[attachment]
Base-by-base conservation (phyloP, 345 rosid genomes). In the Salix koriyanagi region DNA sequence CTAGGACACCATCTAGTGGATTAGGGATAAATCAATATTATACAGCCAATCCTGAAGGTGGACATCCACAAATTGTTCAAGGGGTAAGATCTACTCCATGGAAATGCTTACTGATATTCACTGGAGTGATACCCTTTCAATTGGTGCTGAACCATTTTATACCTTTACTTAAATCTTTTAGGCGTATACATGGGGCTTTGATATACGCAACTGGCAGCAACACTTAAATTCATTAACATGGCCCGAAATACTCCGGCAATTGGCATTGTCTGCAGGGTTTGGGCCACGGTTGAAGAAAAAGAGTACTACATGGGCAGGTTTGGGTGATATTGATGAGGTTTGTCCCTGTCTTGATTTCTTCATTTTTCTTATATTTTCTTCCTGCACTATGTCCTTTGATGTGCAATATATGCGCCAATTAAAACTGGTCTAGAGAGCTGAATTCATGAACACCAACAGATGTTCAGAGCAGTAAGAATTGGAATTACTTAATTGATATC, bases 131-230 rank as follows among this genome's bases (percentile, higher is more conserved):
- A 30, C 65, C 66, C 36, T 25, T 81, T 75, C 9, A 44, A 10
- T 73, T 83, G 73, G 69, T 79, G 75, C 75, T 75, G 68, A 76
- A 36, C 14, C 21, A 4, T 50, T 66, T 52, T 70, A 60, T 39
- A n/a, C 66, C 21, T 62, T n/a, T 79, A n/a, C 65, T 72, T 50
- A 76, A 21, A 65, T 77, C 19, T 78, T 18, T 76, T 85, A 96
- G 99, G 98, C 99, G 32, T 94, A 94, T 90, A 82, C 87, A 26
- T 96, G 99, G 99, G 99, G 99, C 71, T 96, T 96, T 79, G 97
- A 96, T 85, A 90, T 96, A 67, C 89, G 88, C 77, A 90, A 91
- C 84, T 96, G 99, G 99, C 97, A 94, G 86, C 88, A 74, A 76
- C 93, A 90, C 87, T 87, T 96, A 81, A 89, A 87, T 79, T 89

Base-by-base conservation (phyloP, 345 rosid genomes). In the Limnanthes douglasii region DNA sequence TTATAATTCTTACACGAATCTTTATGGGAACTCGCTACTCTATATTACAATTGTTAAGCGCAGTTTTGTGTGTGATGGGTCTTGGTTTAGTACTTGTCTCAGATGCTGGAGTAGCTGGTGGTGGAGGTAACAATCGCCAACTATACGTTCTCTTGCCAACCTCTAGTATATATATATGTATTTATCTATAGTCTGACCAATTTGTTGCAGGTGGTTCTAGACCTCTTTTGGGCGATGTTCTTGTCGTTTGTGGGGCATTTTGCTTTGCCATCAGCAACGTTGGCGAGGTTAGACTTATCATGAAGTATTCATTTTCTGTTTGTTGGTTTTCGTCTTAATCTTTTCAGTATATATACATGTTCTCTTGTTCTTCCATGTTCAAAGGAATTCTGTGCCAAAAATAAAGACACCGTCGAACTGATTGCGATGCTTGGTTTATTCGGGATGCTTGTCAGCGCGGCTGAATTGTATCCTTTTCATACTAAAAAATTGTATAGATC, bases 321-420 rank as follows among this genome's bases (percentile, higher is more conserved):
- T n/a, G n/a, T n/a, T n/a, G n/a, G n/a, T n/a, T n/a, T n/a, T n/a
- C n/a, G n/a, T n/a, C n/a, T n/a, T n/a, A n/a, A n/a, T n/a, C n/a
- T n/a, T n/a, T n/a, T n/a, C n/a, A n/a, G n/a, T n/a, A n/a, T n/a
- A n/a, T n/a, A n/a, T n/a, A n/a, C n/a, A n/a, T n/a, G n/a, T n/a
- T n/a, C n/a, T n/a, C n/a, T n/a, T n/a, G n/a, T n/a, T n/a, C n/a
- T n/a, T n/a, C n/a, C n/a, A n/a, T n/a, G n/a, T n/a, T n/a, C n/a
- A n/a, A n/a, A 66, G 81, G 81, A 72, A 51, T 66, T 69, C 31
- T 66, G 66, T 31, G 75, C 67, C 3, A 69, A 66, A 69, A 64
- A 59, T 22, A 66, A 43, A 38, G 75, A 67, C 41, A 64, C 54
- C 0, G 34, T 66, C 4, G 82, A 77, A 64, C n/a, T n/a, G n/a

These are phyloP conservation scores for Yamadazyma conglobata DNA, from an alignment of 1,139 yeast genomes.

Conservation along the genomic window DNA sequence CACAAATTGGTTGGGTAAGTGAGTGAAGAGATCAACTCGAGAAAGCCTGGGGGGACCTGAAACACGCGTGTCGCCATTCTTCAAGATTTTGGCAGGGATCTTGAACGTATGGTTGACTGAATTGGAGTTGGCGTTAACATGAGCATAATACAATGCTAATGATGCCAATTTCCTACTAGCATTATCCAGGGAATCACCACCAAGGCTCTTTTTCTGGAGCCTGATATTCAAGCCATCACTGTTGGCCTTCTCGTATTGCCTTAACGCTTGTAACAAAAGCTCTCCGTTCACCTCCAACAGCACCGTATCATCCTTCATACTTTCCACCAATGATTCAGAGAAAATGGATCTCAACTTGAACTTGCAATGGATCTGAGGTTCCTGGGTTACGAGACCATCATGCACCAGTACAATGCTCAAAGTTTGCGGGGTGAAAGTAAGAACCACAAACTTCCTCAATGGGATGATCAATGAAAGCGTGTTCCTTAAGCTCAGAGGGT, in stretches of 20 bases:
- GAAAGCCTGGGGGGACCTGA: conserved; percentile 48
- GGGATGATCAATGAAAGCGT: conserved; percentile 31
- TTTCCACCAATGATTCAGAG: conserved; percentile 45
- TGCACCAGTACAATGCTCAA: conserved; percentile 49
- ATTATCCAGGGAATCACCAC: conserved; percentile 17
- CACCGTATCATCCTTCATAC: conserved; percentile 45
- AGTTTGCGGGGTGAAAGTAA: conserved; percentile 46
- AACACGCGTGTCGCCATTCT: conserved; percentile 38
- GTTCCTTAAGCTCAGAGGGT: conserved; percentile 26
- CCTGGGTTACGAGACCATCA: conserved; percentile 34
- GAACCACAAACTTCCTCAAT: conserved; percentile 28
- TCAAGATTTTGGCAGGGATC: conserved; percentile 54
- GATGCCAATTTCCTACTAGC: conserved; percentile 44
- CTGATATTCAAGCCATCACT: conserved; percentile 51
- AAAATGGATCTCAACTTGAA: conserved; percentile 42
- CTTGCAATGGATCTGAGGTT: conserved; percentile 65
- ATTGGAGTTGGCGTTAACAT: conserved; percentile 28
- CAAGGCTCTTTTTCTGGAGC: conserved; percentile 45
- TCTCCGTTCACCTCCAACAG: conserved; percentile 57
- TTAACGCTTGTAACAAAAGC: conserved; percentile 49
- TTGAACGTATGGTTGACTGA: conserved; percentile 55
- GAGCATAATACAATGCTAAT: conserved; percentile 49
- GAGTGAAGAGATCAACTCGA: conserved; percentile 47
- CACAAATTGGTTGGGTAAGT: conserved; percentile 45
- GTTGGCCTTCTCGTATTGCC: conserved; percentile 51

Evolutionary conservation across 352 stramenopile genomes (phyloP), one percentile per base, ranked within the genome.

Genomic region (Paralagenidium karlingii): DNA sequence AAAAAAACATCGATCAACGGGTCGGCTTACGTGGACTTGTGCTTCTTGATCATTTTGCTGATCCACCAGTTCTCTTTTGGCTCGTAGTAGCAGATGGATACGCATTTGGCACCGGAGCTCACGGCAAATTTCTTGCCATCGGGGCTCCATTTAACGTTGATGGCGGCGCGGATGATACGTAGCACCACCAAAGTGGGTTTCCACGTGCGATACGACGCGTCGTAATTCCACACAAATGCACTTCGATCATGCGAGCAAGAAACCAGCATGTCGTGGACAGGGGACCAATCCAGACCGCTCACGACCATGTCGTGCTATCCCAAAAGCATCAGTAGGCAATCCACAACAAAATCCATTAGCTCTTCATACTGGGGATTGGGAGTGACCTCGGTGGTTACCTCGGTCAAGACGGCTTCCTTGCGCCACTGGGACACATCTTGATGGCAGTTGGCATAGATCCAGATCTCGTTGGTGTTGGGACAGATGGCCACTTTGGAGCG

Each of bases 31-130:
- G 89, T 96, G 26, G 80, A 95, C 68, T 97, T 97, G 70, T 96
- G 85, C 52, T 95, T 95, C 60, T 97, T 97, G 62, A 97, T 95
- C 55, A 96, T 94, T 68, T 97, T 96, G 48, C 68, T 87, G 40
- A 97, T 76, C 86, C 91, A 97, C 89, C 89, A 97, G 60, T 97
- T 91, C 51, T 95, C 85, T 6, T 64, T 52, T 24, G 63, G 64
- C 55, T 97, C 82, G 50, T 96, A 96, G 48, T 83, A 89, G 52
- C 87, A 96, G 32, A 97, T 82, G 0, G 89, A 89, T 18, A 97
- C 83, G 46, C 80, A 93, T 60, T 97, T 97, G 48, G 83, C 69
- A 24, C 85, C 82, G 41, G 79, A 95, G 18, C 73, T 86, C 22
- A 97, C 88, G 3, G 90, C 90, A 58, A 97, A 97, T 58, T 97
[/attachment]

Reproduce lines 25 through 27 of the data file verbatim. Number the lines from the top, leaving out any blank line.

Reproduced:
- GAAAGCCTGGGGGGACCTGA: conserved; percentile 48
- GGGATGATCAATGAAAGCGT: conserved; percentile 31
- TTTCCACCAATGATTCAGAG: conserved; percentile 45